I agree with the rationale expressed in the dissent authored by Mr. Justice Nix, but concur in the result reached by the majority in this case. The relationship between the parties is contractual, and, notwithstanding the legislatively dictated term in the contract of insurance, equitable principles apply to this as well as other terms, and, indeed, the expectations based on the realities of custom and practice are to be considered. I would join the well-reasoned Dissenting Opinion were the pleaded facts sufficient to invoke the principle which it declares, but, in my view, the record has precluded me from doing so.
NIX, Justice, dissenting.
The issue raised in this appeal is whether a suit limitation provision in a contract of fire insurance should be enforced
In this record, it is uncontroverted that the Schreibers, the insured, fulfilled all of the conditions precedent under the terms of the existing policy to receive compensation for their loss. They had entered into the contract with the insurer for coverage for the type of loss sustained in this case, their premium was paid in full, and they had complied with the policy terms in prompt notification of the loss and submission of the proof of loss. The record does not reflect that prior to their institution of suit the insurer had in any way communicated to the insured that the claim would be rejected or that the information supplied to it, by the Schreibers, was in any way deficient or inadequate.
An appropriate analysis of the consideration of the issues raised in the instant appeal must begin with an understanding of the nature of a suit limitation clause. Our law provides for statutes of limitation which represents a societal determination that at some point in time individuals should have their exposure to liability terminated and that stale claims are inherently unfair to those required to defend against them. Estate of Gasbarini v. Medical Center of Beaver County, Inc., 487 Pa. 266, 409 A.2d 343 (1979); Insurance Company of North America v. Carnahan, 446 Pa. 48, 284 A.2d 728 (1971); Ulakovic v. Metropolitan Life Ins. Co., 339 Pa. 571, 16 A.2d 41 (1940). The law has also recognized that parties have a right in their contractual dealings to further limit the time during which resort to the courts may be had to resolve a dispute that arises from their contractual relationship. General State Authority v. Planet Ins. Co., 464 Pa. 162, 346 A.2d 265 (1975); Lardas v. Underwriters Ins. Co., 426 Pa. 47, 231 A.2d 740 (1967); Hocking v. Insurance Co., 130 Pa. 170, 18 A. 614 (1889); Northwestern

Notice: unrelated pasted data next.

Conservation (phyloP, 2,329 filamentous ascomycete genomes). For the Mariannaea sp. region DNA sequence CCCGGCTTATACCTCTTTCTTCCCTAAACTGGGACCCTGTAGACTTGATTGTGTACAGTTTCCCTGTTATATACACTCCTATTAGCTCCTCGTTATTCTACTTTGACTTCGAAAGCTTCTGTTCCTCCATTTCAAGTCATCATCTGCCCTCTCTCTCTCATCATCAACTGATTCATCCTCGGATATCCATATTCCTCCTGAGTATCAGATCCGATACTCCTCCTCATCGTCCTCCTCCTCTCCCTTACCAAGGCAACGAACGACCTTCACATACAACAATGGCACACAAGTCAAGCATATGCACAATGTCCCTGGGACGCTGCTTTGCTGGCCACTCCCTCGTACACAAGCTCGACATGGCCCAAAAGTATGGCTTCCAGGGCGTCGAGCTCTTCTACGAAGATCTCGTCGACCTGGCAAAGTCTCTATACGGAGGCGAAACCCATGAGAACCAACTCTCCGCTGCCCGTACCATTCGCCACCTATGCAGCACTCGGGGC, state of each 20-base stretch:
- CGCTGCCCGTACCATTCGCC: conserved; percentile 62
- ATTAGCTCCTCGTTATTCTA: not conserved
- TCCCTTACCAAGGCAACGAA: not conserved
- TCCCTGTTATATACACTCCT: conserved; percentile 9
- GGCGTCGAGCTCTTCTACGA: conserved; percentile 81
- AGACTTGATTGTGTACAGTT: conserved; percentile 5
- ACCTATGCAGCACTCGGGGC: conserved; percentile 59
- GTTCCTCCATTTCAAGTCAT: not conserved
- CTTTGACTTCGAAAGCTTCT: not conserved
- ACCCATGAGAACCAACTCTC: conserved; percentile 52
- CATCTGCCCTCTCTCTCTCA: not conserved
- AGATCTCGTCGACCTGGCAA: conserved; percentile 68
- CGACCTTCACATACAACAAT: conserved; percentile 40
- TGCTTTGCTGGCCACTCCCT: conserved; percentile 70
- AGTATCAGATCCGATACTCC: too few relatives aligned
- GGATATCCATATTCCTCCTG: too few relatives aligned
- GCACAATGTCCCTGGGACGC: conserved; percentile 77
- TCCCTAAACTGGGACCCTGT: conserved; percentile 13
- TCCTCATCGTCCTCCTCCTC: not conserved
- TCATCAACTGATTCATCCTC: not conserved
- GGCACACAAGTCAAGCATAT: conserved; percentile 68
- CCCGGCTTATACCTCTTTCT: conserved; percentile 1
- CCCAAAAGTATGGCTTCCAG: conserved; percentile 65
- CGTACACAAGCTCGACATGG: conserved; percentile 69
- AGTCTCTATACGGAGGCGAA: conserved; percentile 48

Contractural limitation of suit provisions are, like all other terms of a contract, subject to adjustment by the appropriate rules of equity. In the insurance field, the principles of equity controlling the terms of the policy have evolved under the rubric of right of expectation of payment. Brakeman v. Potomac Ins. Co., 472 Pa. 66, 371 A.2d 193 (1977); Rempel v. Nationawide Life Ins. Co., 471 Pa. 404, 370 A.2d 366 (1977); Commonwealth v. Transamerica Ins. Co., 462 Pa. 268, 341 A.2d 74 (1975). This principle suggests that strict compliance to the myriad of terms in an insurance contract will not be permitted to defeat a legitimate expectation of payment where the asserted non-compliance has in no way adversely affected the position of the insurer.
For illustration, in Brakeman v. Potomac Insurance Co., supra, we held that the insurer would not be able to defeat the right of recovery of the insured without first bearing the burden of proving that the breach of the notice provision resulted in prejudice to the insured. In Collister v. Nationwide Life Insurance Co., 479 Pa. 579, 388 A.2d 1346, cert. denied 439 U.S. 1089, 99 S.Ct. 871, 59 L.Ed.2d 55 (1979), we said that the courts should be concerned with assuring that the insurance purchasing public's reasonable expectations are fulfilled and insurers should not be permitted to enjoy the benefit of a premium being paid at the time of application, as was done here, without giving comparable benefits in return to the insured.